Future of Travel Nursing After COVID-19

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The Coronavirus pandemic has transformed the world. Nurse staffing agency, American Traveler, predicts how it will transform the nursing profession.

“Our support staff heard many stories from nurses: sleepless nights, never-ending stress, repeated loss of patients, consoling family members -- along with concern for their own health and the health of their loved ones.” -- Tory Lyons, Senior Recruitment Manager

Nurses have not only served as clinicians, but also as a support system for many patients and their families. They held the hands of the sick and dying so that patients were not alone during their final hours. Nurses have also celebrated victories of recovery.

A Newfound Appreciation for Nurses

One positive outcome of the pandemic is likely to be that more young people, regardless of gender, race or ethnicity, now see nursing as a heroic profession and choose it as a career. It is also hoped that experienced RNs -- some of whom may be ready to step back from the floor -- choose to become nursing instructors. Hiring qualified educators is a key to reversing the long-time U.S. nursing shortage.

Gratitude for Travel Nurses Who Fortified the Front Lines

As patient acuity grew, and the number of COVID-19 positive patients increased, travel nurses stepped in to support permanent staff. Travel nurses, so-named because they “travel” to hospitals where they are needed, were able to fill many of the gaps. Nursing shortages were particularly dire in the ICU, in Progressive Care units, and in Med/Surg units. Hospitals were desperate for staff, and pay increased accordingly.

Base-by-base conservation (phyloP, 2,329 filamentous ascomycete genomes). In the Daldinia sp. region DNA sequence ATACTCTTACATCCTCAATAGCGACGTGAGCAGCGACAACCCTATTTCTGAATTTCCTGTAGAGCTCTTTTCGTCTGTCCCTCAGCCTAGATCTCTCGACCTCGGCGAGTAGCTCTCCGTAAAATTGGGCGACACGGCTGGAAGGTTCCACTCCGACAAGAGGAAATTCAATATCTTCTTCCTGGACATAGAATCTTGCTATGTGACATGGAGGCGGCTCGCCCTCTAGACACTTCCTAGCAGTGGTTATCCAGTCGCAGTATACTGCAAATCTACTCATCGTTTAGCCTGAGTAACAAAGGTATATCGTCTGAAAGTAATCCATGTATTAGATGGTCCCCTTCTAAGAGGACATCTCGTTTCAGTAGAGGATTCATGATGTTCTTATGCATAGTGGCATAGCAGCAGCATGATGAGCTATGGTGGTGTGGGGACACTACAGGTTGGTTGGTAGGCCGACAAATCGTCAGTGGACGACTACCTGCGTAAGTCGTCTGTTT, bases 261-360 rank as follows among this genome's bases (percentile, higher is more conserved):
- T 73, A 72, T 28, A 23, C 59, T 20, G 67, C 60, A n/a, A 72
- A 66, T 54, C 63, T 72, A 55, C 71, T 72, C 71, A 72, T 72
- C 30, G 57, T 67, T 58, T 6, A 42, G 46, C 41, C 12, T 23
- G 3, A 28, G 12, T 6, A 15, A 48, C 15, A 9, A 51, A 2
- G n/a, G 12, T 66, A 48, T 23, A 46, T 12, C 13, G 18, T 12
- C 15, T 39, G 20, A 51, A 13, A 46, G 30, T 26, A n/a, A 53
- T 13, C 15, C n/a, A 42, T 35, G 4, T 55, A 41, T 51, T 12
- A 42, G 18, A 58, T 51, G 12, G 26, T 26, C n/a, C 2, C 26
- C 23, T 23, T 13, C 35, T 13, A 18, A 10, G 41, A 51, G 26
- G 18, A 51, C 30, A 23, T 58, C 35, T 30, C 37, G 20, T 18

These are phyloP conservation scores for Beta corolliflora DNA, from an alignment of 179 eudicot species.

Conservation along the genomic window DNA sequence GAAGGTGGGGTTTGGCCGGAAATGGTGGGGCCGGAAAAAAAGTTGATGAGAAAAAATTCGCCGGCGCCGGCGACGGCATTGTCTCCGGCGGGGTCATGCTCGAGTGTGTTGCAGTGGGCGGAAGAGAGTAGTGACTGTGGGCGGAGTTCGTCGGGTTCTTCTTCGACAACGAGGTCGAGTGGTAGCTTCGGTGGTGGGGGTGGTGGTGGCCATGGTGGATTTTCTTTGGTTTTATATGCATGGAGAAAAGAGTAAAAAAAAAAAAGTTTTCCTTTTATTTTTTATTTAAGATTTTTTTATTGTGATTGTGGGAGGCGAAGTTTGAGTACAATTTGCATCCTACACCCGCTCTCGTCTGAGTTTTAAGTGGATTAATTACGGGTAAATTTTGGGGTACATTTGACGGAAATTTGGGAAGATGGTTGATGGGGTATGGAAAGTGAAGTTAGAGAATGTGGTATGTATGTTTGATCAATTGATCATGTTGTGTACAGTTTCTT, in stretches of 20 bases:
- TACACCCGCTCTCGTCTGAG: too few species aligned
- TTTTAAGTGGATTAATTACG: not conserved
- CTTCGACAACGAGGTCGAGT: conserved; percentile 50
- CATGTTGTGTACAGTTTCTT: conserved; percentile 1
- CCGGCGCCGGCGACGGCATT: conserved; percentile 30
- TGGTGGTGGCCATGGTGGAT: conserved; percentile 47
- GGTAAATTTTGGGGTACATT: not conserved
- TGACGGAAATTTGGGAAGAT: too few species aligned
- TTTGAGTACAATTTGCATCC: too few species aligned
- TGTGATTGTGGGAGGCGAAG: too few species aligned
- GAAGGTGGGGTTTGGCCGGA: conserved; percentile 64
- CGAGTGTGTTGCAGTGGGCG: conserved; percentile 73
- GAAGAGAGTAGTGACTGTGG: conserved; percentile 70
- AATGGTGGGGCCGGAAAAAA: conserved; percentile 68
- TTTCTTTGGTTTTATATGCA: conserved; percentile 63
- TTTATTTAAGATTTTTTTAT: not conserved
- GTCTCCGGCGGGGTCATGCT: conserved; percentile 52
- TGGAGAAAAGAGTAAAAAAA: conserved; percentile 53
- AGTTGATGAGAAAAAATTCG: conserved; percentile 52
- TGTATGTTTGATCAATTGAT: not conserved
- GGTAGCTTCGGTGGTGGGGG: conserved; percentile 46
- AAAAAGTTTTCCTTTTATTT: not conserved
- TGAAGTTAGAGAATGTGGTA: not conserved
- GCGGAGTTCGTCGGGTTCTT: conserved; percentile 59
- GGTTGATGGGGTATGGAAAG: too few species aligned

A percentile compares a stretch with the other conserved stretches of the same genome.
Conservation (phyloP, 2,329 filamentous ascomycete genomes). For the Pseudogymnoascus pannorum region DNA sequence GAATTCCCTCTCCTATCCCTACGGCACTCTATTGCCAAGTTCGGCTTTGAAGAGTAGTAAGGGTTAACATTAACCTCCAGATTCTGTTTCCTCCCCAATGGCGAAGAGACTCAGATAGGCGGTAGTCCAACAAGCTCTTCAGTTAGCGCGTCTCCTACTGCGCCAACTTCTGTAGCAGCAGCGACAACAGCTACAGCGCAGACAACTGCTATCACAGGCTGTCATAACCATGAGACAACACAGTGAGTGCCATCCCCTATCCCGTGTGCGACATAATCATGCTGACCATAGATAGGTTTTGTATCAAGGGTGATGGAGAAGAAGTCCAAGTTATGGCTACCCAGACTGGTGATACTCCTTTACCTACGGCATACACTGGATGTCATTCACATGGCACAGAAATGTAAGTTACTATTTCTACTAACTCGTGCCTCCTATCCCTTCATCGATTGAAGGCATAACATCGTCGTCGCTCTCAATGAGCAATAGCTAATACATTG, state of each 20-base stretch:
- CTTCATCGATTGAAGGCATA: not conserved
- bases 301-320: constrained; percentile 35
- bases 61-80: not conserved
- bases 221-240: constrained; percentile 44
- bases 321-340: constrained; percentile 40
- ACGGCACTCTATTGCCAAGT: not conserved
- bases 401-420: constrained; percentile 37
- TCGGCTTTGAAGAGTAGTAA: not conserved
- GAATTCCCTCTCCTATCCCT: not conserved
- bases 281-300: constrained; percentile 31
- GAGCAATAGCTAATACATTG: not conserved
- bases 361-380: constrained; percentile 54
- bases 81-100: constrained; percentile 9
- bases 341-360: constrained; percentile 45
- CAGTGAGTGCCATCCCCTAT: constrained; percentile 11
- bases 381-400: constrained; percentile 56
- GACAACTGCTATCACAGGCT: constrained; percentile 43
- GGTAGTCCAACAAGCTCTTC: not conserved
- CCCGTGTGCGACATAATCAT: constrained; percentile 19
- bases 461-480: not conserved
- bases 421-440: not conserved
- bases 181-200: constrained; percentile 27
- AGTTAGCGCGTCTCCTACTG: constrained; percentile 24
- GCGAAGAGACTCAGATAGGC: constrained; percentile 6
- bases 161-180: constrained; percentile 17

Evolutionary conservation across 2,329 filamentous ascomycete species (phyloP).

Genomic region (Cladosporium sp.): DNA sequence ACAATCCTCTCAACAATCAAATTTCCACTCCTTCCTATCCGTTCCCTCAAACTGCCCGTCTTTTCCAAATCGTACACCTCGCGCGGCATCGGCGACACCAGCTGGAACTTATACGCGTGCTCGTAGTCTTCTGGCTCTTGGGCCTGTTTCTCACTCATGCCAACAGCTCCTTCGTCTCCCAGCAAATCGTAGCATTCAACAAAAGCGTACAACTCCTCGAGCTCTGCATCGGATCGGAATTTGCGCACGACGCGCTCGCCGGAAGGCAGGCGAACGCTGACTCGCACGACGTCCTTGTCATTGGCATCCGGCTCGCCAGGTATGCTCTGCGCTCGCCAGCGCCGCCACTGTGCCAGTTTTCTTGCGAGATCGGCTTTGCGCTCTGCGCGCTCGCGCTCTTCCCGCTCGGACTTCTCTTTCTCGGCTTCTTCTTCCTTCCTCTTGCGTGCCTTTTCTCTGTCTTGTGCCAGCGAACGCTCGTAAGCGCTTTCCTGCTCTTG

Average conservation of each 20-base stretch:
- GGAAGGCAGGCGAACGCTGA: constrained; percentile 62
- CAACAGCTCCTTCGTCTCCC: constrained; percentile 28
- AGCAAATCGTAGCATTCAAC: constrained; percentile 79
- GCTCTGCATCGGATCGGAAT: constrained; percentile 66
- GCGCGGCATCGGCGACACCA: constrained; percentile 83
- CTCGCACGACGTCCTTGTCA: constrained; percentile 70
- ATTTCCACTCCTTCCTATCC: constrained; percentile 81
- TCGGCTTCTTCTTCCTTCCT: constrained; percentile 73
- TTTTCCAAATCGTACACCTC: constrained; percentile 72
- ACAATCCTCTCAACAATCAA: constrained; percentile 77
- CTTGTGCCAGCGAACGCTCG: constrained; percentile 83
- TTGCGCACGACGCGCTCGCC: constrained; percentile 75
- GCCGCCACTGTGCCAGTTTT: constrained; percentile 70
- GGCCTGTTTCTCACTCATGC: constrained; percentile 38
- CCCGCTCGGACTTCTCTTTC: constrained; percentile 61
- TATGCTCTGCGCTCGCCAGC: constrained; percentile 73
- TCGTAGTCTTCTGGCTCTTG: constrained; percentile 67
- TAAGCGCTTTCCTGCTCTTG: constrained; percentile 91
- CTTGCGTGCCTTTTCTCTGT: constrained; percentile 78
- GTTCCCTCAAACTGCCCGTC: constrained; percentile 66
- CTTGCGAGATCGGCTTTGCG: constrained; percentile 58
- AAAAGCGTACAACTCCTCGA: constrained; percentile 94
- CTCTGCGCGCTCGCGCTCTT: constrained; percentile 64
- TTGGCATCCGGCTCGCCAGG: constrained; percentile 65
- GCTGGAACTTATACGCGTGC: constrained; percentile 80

When the Coronavirus first peaked in April of 2020, American Traveler saw a 600% increase in the number of interested applicants. Some candidates had been out of practice for a time; many were recent nursing school graduates. All had an earnest desire to help. They knew they were needed, in spite of the risks.

Changes in the Travel Nursing Landscape After COVID

The pay rates for travel nurses have decreased from the peak of the pandemic, but the demand for supplemental staffing remains strong. Although many areas throughout the country have started to control COVID-19, there are still locations that need help. For RNs who specialize in areas other than critical care, the good news is that elective procedures and Emergency Room visits continue to rise -- and not just for COVID-19 cases.

Travel as a Way to Easing Back Into or Out of Nursing

Staff RNs who chose to step back from full-time nursing have the option to ease their way back into the job with a travel nursing job, knowing that they can take a break between jobs, and work when and where they like.

The pandemic has proven once again to the healthcare community that travel nurses are a vital resource. Whatever form the next nationwide healthcare crisis takes, travelers will be on the recovery team.

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nurse after covid